Ak Serai Palace
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“Let he who doubt our power and mugnificence look upon our buildings.” Like the rest of Tamerlane’s most grandiose project, this inscription survives only in part, yet the ruined entrance towers stand in monumental testimony to an age of power write large on tiled canvas. Following his capture of Kunya Urgench in 1379, Tamerlane dispatched its craftsmen to his home town to build his greatest palace, similar in structure to Samarkand’s Bibi Khanum Mosque, begun twenty years later, but unparalleled in size and decoration. The name Ak-Serai (White Palace) symbolizes his noble descent, not the dominant colour, for blue, green and gold patterned the vast mosaics.
The slave artisans of Khorezm and Azerbaijan were still at work in 1404 when Spanish ambassador Clavijo passed, wide-eyed, between 65-metre-(215-foot-) high towers, flanking a portal arch 40 metres (130 feet) high and 22 metres (70 feet) wide, into a marble-paved courtyard 100 metres (330 feet) wide, enclosed by two-storeyed arcades. Beyond another ornate gateway was Tamerlane’s domed reception hall, “where the walls are panelled with gold and blue tiles, and the ceiling is entirely of gold work”. Clavijo’s tour continued through “marvellously wrought” chambers and a banqueting hall for Tamerlane’s wives to a garden of fruit trees and water pools, ideal for summer days.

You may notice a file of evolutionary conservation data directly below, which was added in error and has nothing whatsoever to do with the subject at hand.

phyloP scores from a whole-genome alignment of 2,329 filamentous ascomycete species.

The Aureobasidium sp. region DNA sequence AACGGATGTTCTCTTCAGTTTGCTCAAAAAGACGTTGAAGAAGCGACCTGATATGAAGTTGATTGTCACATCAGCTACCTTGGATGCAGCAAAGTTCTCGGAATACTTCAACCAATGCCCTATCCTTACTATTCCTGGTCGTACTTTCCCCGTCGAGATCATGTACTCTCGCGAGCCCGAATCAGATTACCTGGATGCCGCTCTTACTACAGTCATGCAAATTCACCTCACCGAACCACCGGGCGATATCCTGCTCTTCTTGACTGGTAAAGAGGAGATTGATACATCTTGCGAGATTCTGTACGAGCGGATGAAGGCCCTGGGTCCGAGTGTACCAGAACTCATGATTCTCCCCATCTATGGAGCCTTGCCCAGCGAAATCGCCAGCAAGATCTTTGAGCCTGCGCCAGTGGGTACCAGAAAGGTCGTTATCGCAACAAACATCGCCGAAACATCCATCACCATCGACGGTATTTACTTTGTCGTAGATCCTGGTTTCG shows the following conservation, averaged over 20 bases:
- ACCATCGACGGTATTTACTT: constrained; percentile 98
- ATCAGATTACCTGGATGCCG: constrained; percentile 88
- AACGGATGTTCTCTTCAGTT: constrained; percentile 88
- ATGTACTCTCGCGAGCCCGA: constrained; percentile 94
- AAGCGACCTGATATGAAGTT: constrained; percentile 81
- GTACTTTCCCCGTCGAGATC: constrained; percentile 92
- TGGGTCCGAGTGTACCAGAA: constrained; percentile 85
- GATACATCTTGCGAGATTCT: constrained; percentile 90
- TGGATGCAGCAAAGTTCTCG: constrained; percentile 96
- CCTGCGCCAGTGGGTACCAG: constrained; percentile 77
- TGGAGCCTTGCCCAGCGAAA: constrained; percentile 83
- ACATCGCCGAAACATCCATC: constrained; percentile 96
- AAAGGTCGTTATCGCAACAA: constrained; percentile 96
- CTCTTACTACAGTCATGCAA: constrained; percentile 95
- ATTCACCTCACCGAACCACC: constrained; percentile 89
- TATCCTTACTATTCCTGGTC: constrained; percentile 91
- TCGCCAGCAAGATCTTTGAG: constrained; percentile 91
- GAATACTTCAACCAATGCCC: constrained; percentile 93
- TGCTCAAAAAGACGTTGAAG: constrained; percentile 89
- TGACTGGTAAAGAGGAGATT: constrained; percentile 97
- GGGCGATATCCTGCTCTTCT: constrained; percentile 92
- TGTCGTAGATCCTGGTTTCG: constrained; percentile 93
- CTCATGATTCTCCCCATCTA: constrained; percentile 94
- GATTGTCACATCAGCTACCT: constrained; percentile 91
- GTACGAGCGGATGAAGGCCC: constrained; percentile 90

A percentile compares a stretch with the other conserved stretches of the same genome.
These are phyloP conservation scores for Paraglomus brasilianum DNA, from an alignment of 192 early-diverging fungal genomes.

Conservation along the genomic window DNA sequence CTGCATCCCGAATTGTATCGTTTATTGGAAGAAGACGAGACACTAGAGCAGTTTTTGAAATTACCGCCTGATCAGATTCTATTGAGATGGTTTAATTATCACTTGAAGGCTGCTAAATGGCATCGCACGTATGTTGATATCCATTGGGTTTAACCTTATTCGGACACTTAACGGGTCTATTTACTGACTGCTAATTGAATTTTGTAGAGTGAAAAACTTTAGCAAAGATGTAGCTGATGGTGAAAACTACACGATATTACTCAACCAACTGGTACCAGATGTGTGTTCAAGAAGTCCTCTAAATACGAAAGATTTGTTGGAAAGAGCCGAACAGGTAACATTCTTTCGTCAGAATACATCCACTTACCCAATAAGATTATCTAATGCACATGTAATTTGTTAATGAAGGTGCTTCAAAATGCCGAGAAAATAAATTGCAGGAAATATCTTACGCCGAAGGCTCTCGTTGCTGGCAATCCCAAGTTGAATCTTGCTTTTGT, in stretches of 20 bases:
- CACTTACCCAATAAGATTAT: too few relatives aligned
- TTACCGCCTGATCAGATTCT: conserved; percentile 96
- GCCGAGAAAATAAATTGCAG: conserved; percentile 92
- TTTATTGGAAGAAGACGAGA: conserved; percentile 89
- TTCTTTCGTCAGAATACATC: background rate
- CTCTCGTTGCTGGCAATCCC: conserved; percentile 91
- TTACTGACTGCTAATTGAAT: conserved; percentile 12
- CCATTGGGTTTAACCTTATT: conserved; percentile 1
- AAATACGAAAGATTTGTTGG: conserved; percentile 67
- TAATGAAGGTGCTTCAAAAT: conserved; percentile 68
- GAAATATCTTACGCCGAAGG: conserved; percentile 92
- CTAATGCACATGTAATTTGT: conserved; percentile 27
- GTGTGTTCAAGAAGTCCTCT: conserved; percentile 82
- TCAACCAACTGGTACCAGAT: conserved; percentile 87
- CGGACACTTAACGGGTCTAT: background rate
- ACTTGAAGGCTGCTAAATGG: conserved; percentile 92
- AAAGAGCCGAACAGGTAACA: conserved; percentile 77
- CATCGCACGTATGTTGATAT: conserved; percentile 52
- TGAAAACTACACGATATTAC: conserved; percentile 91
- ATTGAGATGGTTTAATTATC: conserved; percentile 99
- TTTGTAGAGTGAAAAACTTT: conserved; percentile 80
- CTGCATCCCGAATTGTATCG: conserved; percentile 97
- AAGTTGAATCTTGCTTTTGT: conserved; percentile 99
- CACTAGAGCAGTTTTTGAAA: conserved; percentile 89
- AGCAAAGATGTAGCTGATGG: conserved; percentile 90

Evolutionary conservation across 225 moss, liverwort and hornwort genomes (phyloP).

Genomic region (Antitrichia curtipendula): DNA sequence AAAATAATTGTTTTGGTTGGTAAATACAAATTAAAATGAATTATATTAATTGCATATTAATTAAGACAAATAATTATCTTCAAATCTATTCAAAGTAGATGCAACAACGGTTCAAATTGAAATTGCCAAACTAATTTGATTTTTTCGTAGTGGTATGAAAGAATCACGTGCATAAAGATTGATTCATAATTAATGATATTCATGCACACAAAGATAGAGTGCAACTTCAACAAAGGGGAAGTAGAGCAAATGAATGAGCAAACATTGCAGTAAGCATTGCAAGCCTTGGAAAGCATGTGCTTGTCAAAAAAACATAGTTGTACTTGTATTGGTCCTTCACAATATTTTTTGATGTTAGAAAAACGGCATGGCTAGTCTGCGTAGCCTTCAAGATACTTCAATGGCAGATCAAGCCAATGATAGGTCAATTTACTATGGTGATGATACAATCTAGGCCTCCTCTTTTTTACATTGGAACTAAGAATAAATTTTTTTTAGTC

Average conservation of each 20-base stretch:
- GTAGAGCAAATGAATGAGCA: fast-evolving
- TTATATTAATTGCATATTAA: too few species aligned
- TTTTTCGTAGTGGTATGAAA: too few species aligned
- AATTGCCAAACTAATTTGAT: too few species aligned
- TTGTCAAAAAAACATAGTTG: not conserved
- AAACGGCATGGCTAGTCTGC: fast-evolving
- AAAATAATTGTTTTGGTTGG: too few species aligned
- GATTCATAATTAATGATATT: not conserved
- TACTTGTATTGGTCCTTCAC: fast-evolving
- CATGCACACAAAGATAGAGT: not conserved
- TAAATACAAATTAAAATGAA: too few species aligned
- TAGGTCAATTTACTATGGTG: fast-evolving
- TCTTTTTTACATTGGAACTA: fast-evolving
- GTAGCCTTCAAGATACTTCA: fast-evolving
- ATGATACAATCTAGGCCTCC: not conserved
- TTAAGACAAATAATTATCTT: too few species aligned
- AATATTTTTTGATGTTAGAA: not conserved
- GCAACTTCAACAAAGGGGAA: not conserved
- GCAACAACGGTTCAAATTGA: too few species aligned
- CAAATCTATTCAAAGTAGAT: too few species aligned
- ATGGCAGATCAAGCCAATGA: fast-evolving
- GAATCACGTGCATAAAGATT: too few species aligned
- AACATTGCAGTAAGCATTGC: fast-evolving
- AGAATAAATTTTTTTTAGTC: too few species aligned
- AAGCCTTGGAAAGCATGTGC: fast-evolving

The complex extended past the modern war memorial up to the Hotel Shakhrisabz. Today visitors must conjure the whole from 38-metre- (125-foot-) high entrance towers and dazzling facades at the base of the arch or climb one of the staircases to golden tiles and swallows’ nests. The band of Kufic inscription on the east flank reads “The Sultan is the shadow of Allah [on earth]“, while the west abbreviates to “The Sultan is a shadow”. Perhaps the craftsman intentionally avoided symmetry—prohibited by the Koran—but legend has the easily insulted Tamerlane pushing him from the top of the masterpiece he had created.